By Selena Roberts
January 31, 2008

PHOENIX -- Michael Strahan knows how to make love to the camera without being cued.

Say hello to Japan, a reporter asked him on Tuesday. Strahan had already cocked his head toward the lens and flashed a familiar gap-toothed grin that he fancies as more SpongeBob SquarePants than David Letterman of WorldWide Pants.

"All the gap-toothed people stick together," he joked.

Surely, Tokyo was smitten by this steamy dental talk. How about all the lovely ladies stateside?

What starlet would he like to impress by leaving her Super Bowl tickets at the will-call window, asked a reporter of the E! variety. "If I'm trying to impress you, I'm not going to bring you to a Super Bowl," Strahan said with a voice containing a hint of Barry White.

Who is this McLovin in Giant blue? Strahan has morphed into Bachelor No. 1 amid his clever Dating Game with the public. He wants his audience -- and every TV producer with a job opening this side of Tiki Barber -- to love him madly should his grand Giants career end in victory or loss against the Patriots on Sunday.

If slipped truth serum, he'd tell you he wants to live on in the lighting he craves, in the Bentley lifestyle he is accustomed to, with a gig he can enjoy without waking with his body feeling as if it had been starched overnight.

He is not alone in this pursuit. More than the NBA and Major League Baseball, the NFL seems especially stocked with players wanting work in retirement. It's a numbers thing, in some ways. More players, more need.

But the NFL is also a league with few guaranteed deals, brutally short careers and high turnover rates. And with team systems and gladiator uniforms designed for anonymity, players have to fight -- and sometimes woof -- against the homogeny to distinguish themselves on the field.

There is a reason the jawing has escalated between players and celebrations have grown more elaborate and defenders preen on even the most pedestrian tackles: To be seen is to be relevant in today's NFL.

To be heard is even better. So the Super Bowl week provides the perfect set for the chatty charm offensive by Strahan, who is in the right place at the right time to assemble what is essentially an audition tape for his football afterlife.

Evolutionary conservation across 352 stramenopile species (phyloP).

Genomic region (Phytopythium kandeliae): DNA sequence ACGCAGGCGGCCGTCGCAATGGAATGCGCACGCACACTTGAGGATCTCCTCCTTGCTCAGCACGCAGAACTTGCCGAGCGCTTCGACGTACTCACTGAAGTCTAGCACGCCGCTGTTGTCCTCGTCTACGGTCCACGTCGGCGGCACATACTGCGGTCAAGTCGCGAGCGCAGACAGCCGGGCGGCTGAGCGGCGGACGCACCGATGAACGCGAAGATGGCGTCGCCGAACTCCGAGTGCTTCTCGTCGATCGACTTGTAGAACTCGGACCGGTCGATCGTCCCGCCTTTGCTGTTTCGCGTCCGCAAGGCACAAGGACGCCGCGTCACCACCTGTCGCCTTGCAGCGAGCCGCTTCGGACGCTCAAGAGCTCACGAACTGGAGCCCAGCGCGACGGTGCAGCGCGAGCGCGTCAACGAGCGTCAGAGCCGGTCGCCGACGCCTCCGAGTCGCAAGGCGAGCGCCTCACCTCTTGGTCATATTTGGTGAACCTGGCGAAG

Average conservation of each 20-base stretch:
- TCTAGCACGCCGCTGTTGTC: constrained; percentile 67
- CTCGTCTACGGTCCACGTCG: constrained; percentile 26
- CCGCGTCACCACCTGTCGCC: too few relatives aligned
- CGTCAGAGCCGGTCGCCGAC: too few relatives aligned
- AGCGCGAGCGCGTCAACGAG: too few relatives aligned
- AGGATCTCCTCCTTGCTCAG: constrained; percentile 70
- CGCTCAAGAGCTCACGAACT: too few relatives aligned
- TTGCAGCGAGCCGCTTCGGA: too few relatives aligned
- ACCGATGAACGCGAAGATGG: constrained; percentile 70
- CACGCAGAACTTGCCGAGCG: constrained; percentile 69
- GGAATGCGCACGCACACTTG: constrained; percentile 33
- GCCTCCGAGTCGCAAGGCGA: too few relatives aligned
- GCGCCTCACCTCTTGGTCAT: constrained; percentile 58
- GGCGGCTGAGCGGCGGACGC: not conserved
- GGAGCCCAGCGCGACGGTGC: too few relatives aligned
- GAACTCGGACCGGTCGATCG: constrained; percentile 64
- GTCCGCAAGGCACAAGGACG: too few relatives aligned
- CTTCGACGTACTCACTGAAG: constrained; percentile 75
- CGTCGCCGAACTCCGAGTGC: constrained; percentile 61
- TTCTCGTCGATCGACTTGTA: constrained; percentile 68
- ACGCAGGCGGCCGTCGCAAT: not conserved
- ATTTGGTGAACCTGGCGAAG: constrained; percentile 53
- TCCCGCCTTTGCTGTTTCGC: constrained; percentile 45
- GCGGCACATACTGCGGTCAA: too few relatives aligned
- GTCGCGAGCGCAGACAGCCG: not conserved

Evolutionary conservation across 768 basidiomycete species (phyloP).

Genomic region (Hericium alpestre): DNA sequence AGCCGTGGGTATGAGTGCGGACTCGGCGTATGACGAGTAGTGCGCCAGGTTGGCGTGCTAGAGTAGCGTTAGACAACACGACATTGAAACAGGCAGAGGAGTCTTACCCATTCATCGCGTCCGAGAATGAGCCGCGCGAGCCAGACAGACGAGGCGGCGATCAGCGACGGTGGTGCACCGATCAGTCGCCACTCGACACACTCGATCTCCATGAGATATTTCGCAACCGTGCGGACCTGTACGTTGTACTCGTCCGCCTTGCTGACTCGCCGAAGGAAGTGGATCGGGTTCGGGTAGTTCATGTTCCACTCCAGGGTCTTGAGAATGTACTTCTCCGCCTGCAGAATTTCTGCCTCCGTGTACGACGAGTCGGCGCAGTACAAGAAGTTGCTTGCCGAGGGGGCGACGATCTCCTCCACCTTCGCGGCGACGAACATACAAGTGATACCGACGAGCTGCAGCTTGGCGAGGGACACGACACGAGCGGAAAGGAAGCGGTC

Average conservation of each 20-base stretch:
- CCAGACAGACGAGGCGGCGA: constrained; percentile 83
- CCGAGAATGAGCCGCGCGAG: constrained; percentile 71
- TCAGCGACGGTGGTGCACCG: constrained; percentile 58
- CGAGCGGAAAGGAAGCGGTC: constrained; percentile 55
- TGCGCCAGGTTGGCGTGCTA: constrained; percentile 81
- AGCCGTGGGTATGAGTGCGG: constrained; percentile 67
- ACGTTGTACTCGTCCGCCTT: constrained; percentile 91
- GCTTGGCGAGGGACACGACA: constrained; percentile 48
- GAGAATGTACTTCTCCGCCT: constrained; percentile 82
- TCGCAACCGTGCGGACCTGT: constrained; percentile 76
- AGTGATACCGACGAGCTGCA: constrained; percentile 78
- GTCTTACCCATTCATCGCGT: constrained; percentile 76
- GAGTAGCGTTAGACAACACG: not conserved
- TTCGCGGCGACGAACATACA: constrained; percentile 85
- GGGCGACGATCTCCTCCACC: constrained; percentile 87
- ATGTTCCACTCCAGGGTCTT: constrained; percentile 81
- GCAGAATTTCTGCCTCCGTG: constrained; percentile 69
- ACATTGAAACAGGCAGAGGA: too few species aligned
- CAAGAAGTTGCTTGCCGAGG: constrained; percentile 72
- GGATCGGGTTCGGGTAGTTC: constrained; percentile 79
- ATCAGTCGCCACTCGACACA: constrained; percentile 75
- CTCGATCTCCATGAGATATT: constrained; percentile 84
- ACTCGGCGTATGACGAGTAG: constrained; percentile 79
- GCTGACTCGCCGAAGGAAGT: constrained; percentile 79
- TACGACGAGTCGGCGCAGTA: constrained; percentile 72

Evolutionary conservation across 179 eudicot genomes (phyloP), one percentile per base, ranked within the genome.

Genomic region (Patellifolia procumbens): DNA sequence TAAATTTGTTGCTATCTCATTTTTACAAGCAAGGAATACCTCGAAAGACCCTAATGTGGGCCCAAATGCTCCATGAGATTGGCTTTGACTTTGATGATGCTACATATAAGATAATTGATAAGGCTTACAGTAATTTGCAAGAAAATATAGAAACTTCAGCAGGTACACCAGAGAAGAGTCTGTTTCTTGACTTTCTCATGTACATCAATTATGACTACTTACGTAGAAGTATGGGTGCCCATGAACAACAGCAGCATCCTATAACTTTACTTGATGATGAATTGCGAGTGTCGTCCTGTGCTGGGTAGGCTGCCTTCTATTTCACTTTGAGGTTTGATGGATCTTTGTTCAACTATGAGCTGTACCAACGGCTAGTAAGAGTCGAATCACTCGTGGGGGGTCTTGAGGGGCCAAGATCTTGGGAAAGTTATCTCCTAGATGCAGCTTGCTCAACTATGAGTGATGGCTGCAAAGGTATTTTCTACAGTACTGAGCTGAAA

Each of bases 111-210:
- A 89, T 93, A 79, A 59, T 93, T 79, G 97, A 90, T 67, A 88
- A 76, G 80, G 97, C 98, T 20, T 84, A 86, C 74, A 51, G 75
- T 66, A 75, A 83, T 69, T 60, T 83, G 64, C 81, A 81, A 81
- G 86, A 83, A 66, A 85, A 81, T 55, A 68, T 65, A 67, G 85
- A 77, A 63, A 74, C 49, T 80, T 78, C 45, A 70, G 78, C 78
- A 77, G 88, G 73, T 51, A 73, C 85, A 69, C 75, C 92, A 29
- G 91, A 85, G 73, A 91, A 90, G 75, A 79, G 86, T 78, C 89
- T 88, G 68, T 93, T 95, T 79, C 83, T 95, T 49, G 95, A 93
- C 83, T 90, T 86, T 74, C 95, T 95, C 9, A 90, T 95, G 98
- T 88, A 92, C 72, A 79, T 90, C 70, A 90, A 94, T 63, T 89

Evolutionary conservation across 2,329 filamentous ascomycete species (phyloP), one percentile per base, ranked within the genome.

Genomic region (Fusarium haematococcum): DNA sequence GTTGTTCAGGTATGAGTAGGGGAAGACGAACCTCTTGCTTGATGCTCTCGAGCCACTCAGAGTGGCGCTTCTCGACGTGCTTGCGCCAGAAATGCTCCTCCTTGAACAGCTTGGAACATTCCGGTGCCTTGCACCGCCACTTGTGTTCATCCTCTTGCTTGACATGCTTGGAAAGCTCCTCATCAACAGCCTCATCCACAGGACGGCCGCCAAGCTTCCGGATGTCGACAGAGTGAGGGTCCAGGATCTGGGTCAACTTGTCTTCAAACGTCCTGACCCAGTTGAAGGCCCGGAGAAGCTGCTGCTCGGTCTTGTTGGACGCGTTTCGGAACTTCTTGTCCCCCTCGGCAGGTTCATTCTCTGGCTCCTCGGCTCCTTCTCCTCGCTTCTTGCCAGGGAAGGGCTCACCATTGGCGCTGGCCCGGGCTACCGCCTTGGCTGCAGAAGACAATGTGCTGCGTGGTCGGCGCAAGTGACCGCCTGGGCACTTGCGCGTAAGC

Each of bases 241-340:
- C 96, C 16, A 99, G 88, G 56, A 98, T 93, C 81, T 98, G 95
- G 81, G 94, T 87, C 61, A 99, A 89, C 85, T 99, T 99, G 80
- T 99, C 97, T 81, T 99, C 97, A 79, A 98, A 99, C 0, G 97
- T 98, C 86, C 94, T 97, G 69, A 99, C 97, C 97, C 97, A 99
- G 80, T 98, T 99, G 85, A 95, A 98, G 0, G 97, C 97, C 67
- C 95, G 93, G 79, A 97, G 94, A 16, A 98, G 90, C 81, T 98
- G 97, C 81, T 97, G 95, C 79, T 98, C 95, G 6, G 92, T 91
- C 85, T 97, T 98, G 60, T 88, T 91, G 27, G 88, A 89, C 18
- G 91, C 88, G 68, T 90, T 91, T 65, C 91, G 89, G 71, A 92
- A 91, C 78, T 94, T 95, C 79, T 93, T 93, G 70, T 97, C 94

"There are cameras everywhere," said Howie Long, who remains in the public eye 15 years after his retirement as a part of Fox's NFL coverage. "The NFL is a built-in publicist."

And a good publicist makes an even better revisionist.

The images of Strahan's unseemly divorce tales consuming the tabloid pages have been replaced by scenes of him as the affable single guy, albeit one about $15 million lighter in the wallet after his ex-wife's take last year.

The moment Strahan chewed out a reporter last season while gobbling a peanut butter sandwich has been reduced to a small breach of dining etiquette. And the summer he spent holding out in spa tub while the Giants sweated it out in training camp in August has been written off as a veteran getaway out of the "Manny-being-Manny" playbook.

"I was in California and working out, but at the same time enjoying it," Strahan said. "I never knew what having an August felt like away from football. So to have that life away from football and not watching it at all, not caring what was on TV about it or about me and not reading the newspapers. It was relaxing and peaceful.

"It felt like a relief of pressure that I've never had. It was very tempting just to keep it and make that my normal life."

Do you believe him? Strahan isn't the vanishing type. To exit the game amid a nasty holdout would have been to leave the game as the brooding star with a tainted image after 15 glorious years. Not a telegenic look.

"When we started 0-2 this year, I was like, 'Man, the beach sounds good. Is it too late to start over and say that I'm done?' " Strahan said. "There was a time when I was like, 'Man, can I go back to retirement without everybody hating me?' I'm glad I hung in there.'"

Hung in? He'd just arrived. And yet, with a heavy dose of spin, Strahan has managed to twist his self-imposed exile into a glorious comeback tale.

Is he manipulative? Yes. Is he duplicitous? Definitely.

But Strahan is smart at masking insincerity, astute in the ways of using charm as subterfuge for any character blips. Strahan and the Patriots' Randy Moss have a lot in common on their journeys to the Super Bowl. No doubt Moss has experienced this more than Strahan, but their great plays have often been spliced with their surlier, moodier moments.

Now, neither could be more beloved by their teammates, more embraced by their fans. Good for them for discovering their way back into the good graces of public perception. As the Super Bowl illuminates, self-awareness is the best route to redemption. And redemption is the path to revisionism.

How quickly everyone forgets in the fog of Super Bowl week.

So Strahan smiles for the cameras, revealing the emotional range of a game show host -- from effervescent to extra effervescent -- as he invites the public to adore him.

"This is like walking down Broadway," Strahan said of Media Day, sprinkled with everyone but Elvis impersonators asking questions. "Where is the Naked Cowboy? Is he here strumming his guitar in some tighty-white shorts?"

The Naked Cowboy on Broadway is playing the fame game. And like so many other NFL stars who near a career exit, Strahan is doing the same.

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